SCIENTISTS are to research the effects of the Icelandic ash cloud on Wales’ environment.
The ash cloud caused air travel chaos for millions of passengers when the Eyjafjallajökull volcano erupted in April.
Although it is no longer emitting ash, researchers from the Countryside Council for Wales (CCW) are to investigate how the volcano has affected the environment from its monitoring station on Snowdon in North Wales.
Over the course of time, they believe that this should give a better understanding of the ash and exactly what it contains. Some scientists believe that the ash that hit the ground in parts of Wales could contain small particles of glass-like silica that could be harmful to breathe in for asthma suffers and could act like acid rain if falling in rain on trees and water courses.
And the Welsh researchers aim to find out how quickly it is incorporated into soils, vegetation and Welsh water systems.
By collecting grass samples and analysing rainfall from Snowdon every week, the researchers hope to gain knowledge of the chemical make-up of the ash itself.
Dylan Lloyd, CCW’s environmental surveillance officer said: “Our samples are being analysed for fluoride levels. Fluorine gas is emitted by volcanoes together with other chemicals, and when concentrations of fluoride become high livestock can suffer from fluorosis.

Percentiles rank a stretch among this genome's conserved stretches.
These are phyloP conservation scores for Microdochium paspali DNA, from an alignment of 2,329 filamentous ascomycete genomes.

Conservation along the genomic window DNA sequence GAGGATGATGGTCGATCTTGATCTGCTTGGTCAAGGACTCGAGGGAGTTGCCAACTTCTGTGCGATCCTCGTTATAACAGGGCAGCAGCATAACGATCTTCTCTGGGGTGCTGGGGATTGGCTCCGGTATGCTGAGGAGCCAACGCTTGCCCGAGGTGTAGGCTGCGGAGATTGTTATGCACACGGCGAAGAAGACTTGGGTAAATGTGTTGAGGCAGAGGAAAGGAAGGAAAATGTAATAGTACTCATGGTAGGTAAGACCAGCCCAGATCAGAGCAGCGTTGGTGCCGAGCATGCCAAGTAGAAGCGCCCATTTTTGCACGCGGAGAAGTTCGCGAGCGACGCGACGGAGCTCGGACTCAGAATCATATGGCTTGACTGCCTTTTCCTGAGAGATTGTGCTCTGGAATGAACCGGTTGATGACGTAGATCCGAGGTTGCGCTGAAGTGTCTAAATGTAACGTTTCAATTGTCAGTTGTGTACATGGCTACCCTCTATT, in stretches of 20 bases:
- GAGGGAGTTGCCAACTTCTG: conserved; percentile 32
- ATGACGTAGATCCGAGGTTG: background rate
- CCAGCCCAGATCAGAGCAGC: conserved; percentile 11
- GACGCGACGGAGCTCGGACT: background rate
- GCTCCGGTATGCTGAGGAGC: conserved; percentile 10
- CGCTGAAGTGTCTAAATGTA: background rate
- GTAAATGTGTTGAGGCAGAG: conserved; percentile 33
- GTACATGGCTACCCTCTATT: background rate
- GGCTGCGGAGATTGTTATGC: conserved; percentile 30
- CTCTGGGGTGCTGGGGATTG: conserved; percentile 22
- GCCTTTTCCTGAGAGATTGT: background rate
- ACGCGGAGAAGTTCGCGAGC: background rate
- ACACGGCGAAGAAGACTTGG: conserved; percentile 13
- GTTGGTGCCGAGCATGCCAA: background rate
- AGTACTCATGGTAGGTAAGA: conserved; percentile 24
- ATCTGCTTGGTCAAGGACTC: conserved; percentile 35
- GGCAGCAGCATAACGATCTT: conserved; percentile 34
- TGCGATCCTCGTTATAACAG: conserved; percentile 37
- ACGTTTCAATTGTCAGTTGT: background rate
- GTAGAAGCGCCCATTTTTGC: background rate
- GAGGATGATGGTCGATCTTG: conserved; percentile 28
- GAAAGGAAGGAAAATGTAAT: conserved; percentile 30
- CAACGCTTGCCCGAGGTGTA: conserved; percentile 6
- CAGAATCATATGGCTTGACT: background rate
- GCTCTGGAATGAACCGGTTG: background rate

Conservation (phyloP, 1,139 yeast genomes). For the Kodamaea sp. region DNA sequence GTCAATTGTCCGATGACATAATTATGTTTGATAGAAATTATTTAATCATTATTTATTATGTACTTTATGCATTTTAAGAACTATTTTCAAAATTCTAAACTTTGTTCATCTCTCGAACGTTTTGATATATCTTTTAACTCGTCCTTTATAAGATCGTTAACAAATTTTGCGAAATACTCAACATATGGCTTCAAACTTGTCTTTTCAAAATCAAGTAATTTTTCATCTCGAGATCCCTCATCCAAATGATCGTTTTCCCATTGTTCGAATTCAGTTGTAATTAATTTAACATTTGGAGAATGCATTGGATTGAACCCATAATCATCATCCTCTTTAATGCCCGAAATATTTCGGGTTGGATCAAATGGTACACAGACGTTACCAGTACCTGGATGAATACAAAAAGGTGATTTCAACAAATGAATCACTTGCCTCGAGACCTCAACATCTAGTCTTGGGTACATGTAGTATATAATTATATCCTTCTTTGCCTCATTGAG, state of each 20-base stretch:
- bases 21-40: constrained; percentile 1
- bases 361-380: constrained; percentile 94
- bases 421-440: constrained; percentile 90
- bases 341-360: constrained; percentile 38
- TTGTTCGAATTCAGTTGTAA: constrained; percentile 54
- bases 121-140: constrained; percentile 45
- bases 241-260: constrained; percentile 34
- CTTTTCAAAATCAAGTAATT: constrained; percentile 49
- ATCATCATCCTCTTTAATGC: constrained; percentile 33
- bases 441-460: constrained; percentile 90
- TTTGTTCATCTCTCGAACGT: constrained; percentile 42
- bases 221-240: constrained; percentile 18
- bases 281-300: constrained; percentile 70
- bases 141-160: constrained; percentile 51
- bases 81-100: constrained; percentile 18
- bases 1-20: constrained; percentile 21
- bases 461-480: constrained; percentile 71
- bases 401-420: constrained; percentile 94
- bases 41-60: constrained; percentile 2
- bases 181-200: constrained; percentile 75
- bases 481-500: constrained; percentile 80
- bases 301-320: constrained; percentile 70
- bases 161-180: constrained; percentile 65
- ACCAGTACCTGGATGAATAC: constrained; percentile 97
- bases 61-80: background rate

“Large volcanic eruptions in the past are believed to have caused high mortality levels in Icelandic livestock due, in part, to the fluoride levels.
“This work has been requested by Defra and could give us a clearer picture of the impacts on Wales if history repeats itself.”
This monitoring work is part of a wider research project co-ordinated by the Environmental Change Network (ECN) on its 57 sites across the UK.
With sites across the country and 15 years of data from most terrestrial sites, ECN believes it is well-placed to detect the volcano’s “fingerprint” in Wales and the rest of the UK.
Dr David Parker, CCW’s director of science said: “We have carried out monitoring work over the years, and so we can rapidly detect changes in the environment.
“This information can then be used to ensure that we advise the Government on potential long term impacts of the volcanic ash – on both the people and wildlife of Wales.”